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Posts Tagged ‘Learning’

Five Benefits of Learning Foreign Languages

1. It develops the ability to sympathize with others. Once we understand how difficult it can be to learn a second language, we begin to see how people who come to America knowing very little English must Feeling empathy encourages our little ones to develop patience at an early age.

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2. It inspires interest in other cultures. It’s natural for children to want to understand more about the people who speak the language they are learning. Learning the language will increase your child’s ability to retain information about the cultures and customs of the people who speak that language.

3. It provides a great opportunity for career advancement in the future. In many career paths, knowing more than one language creates more opportunity for job positions. Incorporating a foreign language at this young age will increase your child’s ability to retain the second language.

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4. It enriches travel experiences. If your family loves to travel, learning the language of the country where you visit will enhance your experience. You will be able to interact more easily with the people who live there. Encourage your little one to find a pen-pal from a different culture.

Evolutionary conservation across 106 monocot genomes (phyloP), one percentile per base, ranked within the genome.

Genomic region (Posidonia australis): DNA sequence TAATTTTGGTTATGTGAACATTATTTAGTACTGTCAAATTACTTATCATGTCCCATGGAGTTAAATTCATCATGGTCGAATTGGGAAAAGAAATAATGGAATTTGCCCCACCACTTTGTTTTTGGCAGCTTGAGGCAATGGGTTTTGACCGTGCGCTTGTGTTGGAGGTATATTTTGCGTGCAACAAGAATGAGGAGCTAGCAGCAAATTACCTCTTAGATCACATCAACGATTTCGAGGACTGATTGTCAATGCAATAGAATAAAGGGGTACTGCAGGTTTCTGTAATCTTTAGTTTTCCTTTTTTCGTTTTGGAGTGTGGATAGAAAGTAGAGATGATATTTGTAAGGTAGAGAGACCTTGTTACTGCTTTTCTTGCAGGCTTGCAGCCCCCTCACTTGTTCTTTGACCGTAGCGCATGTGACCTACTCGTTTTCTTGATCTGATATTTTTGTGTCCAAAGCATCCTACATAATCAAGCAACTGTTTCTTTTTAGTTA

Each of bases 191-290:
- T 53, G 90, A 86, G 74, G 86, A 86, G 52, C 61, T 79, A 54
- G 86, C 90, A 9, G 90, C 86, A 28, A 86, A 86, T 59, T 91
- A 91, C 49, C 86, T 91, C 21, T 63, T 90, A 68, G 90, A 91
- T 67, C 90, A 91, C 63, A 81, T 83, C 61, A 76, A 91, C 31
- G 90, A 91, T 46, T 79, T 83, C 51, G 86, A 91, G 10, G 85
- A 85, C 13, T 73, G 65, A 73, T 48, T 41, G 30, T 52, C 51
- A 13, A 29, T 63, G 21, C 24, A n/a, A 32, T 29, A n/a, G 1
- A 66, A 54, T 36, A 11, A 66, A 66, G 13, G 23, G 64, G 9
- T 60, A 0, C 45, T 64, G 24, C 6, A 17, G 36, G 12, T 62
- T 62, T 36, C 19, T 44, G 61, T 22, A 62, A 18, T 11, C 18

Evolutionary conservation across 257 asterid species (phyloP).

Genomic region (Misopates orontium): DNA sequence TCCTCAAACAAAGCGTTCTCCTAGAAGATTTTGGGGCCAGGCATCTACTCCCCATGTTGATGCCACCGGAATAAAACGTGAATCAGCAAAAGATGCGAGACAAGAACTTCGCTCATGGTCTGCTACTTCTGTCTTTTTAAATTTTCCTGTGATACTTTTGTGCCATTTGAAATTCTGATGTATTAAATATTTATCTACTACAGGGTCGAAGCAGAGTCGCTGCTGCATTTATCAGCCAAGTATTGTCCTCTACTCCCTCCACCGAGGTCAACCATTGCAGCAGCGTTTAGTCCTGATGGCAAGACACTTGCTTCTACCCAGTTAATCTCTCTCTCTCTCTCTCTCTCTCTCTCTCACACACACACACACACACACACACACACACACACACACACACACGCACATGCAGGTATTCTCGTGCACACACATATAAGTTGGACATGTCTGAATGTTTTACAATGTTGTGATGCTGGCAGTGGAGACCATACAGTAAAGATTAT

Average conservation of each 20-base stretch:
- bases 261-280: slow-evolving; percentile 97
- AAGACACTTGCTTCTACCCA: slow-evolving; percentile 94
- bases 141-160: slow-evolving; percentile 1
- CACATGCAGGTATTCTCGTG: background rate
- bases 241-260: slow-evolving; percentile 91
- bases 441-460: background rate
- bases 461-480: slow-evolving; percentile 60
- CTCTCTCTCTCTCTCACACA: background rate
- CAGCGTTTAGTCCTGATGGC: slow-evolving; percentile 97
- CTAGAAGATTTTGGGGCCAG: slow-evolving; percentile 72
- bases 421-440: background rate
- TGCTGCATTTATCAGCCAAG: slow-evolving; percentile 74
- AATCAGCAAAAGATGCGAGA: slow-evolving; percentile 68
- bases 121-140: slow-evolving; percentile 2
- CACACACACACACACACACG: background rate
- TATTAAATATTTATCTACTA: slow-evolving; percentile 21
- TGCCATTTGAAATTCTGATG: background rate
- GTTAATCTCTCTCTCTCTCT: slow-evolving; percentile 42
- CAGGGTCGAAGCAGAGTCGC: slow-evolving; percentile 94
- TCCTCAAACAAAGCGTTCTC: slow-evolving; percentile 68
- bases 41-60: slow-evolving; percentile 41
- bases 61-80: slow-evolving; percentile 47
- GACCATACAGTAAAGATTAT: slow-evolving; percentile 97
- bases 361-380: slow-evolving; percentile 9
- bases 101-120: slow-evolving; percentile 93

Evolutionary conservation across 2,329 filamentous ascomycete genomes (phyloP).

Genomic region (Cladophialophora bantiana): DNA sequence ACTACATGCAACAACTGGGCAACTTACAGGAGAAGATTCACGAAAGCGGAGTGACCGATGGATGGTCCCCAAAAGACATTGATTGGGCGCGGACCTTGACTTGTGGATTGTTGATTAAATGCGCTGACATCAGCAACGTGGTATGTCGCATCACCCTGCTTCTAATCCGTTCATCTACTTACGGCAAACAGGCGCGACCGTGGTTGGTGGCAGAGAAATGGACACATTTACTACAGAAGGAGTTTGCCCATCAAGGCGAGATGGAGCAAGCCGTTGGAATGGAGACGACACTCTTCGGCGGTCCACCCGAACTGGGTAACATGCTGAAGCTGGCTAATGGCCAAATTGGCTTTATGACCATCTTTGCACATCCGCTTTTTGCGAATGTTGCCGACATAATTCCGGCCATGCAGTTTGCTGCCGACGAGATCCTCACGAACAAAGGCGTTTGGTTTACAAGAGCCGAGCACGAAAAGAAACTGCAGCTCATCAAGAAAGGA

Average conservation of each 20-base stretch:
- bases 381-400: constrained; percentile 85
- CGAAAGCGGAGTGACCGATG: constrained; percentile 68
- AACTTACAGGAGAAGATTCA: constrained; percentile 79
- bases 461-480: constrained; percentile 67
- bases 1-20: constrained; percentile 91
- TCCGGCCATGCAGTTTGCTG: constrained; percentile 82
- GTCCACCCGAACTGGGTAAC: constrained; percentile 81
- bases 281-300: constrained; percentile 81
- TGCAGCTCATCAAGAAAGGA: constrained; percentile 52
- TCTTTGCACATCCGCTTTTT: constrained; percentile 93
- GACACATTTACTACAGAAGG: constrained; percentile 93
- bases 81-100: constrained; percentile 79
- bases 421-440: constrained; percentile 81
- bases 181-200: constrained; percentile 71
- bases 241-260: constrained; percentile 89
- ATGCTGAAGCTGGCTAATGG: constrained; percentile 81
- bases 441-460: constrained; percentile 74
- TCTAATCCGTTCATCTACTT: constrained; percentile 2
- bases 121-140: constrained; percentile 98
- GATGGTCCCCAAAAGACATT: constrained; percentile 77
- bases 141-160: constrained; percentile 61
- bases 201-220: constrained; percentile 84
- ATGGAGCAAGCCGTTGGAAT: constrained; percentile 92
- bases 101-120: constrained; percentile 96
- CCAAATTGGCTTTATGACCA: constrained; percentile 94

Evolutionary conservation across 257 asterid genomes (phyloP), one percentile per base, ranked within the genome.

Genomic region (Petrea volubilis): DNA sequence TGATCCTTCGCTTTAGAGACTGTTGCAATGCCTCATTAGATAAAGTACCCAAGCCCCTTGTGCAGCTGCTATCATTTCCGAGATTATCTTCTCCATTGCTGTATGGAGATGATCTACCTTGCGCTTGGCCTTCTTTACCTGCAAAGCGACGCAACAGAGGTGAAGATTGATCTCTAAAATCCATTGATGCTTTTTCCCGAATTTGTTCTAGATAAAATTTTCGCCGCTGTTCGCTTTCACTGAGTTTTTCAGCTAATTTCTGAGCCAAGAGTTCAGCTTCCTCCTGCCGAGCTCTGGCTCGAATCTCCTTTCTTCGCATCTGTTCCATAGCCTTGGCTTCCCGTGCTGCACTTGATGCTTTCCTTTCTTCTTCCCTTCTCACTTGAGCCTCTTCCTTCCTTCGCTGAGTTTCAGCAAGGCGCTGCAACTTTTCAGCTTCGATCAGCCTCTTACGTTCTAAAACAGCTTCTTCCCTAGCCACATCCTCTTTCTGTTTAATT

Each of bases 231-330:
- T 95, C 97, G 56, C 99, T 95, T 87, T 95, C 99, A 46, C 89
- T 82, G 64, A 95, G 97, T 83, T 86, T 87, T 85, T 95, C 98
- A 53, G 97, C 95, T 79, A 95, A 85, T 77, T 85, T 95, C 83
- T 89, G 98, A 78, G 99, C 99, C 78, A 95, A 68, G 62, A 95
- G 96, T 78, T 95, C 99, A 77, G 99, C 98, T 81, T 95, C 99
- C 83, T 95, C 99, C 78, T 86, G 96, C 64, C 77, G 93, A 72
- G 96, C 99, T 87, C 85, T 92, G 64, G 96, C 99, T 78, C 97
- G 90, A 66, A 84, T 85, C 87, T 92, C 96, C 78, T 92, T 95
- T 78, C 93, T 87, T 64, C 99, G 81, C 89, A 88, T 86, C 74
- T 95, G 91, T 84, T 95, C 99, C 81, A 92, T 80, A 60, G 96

5. It develops awareness of tone in music. When children hear tonal foreign language sounds, it increases their ability to understand music pitches, especially with Mandarin (a language spoken in China). Your little one will not only be well-versed in a foreign language but in music as well.

What languages are your children learning?

Five Ways to Foster Creativity

The ability to be creative and think outside the box is important for problem solving and innovation, which are highly valued abilities. Here are five ways to encourage creativity at home.

  1. Read to your child. Before you begin, ask your child to close his eyes and imagine the story as you read it. Afterward, ask your child to describe what he saw while you read.Art
  2. Put on a play. Create a story with your child and then act it out. Encourage her to dress up like the character she is playing by using old clothes, hats and accessories. You could even record her performance and turn her play into a movie.
  3. Establish a play space. Set aside part of the basement, a spare bedroom or a corner of the living room where your child can explore and discover whatever interests him. If it gets a bit messy, try to be lenient with him since this space is meant for free play.
  4. Encourage free play. Free play is exactly what it sounds like – unstructured play time, a time when your child can play however she likes in the dedicated play space you’ve set up for her.